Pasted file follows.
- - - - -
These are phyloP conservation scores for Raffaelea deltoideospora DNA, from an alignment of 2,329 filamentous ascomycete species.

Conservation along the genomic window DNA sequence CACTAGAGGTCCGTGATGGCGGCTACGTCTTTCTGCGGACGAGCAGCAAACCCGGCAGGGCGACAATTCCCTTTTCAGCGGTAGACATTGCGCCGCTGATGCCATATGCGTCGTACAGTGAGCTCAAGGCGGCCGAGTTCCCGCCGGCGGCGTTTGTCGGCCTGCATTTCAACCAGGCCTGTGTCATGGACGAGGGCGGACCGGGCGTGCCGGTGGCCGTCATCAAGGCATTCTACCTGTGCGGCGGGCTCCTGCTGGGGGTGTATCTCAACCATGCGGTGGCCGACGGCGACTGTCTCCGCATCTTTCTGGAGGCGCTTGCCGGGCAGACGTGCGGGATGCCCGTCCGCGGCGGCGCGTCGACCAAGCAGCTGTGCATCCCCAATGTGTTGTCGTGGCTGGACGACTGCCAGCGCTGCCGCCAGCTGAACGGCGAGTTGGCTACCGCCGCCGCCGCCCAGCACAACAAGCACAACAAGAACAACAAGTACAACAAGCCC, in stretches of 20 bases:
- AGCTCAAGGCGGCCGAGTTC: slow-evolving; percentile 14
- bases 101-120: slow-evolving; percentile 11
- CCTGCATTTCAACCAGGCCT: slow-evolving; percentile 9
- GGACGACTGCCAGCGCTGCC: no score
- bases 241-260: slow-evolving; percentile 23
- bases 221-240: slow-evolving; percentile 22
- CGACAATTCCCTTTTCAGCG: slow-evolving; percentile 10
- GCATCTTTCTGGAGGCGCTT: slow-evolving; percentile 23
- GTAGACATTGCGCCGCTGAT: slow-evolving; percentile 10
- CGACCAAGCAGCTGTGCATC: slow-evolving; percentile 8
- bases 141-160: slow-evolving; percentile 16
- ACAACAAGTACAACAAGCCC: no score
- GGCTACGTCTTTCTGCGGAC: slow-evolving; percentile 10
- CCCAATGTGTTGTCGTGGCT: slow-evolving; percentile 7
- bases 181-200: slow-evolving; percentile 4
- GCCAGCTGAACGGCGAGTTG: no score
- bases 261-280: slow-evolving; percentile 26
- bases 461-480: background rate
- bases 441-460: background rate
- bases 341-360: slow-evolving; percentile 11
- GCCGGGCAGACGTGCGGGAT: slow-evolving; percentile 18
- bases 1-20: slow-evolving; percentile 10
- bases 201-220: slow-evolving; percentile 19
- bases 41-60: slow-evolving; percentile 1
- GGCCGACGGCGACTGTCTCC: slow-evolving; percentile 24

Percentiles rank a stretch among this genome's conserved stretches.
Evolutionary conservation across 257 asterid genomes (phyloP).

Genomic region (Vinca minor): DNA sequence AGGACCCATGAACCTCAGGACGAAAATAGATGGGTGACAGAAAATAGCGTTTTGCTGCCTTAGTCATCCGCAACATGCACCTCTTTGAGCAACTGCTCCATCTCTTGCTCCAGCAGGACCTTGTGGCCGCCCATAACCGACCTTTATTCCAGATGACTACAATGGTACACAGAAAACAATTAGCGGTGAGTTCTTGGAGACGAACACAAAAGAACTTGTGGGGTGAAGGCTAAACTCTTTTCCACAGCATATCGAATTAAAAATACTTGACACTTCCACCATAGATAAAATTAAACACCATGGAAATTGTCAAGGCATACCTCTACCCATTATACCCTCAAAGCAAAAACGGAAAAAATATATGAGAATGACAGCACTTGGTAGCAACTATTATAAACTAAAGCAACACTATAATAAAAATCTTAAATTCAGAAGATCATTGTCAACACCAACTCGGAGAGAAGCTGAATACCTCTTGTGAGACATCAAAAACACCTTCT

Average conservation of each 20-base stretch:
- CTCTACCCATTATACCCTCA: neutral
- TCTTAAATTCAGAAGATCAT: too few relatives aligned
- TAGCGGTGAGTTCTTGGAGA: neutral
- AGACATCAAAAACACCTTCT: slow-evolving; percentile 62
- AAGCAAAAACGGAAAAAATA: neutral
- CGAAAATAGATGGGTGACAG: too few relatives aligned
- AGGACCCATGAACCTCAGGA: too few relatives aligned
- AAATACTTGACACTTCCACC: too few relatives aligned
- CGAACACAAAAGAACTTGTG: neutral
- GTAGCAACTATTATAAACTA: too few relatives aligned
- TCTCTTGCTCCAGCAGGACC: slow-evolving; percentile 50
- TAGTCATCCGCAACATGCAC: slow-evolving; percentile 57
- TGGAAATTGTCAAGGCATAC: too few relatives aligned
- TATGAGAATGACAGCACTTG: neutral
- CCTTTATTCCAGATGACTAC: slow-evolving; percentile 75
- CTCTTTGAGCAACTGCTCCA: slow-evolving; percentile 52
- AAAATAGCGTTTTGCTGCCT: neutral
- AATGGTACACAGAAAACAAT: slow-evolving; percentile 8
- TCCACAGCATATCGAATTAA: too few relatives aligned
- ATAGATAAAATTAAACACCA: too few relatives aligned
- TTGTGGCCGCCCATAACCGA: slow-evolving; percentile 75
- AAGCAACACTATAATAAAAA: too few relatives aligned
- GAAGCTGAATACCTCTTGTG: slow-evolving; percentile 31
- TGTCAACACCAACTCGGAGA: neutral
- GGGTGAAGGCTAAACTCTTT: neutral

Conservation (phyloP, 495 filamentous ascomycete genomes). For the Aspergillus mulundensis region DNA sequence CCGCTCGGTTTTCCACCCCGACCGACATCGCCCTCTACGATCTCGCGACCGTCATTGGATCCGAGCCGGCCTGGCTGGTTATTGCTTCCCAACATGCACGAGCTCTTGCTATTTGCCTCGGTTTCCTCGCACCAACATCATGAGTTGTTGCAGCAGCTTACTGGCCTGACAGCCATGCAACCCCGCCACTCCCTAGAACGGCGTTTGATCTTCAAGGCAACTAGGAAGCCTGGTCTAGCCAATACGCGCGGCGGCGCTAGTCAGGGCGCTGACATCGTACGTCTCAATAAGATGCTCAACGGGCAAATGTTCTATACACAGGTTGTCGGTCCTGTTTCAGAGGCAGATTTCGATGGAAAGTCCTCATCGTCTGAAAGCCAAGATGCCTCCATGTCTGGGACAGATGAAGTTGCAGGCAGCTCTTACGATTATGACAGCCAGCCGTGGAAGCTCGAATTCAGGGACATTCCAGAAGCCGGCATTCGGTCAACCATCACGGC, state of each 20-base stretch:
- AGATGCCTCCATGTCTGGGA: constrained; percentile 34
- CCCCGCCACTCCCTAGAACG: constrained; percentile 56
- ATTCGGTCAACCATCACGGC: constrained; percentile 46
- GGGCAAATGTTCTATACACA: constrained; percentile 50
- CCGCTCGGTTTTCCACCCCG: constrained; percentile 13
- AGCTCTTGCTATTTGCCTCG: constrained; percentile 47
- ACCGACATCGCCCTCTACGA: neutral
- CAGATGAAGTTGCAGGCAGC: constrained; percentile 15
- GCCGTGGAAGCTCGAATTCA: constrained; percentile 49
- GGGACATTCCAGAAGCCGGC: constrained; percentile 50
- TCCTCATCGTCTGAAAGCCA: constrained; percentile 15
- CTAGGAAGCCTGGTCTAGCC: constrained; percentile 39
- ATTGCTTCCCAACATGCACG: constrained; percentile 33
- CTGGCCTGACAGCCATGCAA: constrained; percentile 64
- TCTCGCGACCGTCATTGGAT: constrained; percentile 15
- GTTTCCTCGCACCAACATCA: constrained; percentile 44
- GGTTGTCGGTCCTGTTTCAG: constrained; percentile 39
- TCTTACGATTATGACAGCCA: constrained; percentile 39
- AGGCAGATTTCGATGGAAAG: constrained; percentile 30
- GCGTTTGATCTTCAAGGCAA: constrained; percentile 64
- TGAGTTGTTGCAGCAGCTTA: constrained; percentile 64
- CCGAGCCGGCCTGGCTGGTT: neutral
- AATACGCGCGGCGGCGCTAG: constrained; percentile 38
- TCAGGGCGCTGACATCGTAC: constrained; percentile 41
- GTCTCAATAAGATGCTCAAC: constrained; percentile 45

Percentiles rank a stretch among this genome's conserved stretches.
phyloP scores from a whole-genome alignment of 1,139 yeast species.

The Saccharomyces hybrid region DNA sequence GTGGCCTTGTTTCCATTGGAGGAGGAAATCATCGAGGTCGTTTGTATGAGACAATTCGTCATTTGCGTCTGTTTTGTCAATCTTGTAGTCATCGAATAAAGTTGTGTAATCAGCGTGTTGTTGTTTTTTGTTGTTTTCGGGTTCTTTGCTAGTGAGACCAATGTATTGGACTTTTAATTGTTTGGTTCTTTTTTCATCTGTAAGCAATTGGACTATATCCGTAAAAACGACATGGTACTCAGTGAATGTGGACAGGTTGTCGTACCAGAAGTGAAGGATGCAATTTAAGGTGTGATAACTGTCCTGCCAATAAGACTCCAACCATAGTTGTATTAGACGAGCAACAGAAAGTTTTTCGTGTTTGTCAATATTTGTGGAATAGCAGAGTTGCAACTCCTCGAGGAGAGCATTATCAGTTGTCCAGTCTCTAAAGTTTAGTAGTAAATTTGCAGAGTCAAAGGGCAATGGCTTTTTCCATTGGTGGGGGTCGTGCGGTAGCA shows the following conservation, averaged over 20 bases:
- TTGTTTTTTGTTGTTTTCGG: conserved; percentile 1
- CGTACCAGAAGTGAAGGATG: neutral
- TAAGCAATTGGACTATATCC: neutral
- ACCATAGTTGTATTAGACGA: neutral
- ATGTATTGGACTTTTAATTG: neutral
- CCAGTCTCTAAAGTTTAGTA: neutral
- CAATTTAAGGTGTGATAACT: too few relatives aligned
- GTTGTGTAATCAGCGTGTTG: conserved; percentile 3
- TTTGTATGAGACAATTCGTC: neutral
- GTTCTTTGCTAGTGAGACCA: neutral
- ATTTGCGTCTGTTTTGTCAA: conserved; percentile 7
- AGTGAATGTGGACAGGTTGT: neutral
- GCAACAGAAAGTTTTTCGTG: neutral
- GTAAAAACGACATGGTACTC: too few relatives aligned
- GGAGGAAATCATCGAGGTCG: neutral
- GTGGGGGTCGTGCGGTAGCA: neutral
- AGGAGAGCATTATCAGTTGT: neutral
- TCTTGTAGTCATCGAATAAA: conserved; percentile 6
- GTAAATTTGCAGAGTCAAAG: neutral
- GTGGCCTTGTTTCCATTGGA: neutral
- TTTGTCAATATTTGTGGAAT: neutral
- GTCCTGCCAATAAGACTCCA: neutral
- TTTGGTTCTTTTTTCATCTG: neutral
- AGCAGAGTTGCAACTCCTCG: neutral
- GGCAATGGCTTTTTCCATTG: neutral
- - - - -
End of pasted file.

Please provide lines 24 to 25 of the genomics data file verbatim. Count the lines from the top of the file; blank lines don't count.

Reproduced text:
- bases 1-20: slow-evolving; percentile 10
- bases 201-220: slow-evolving; percentile 19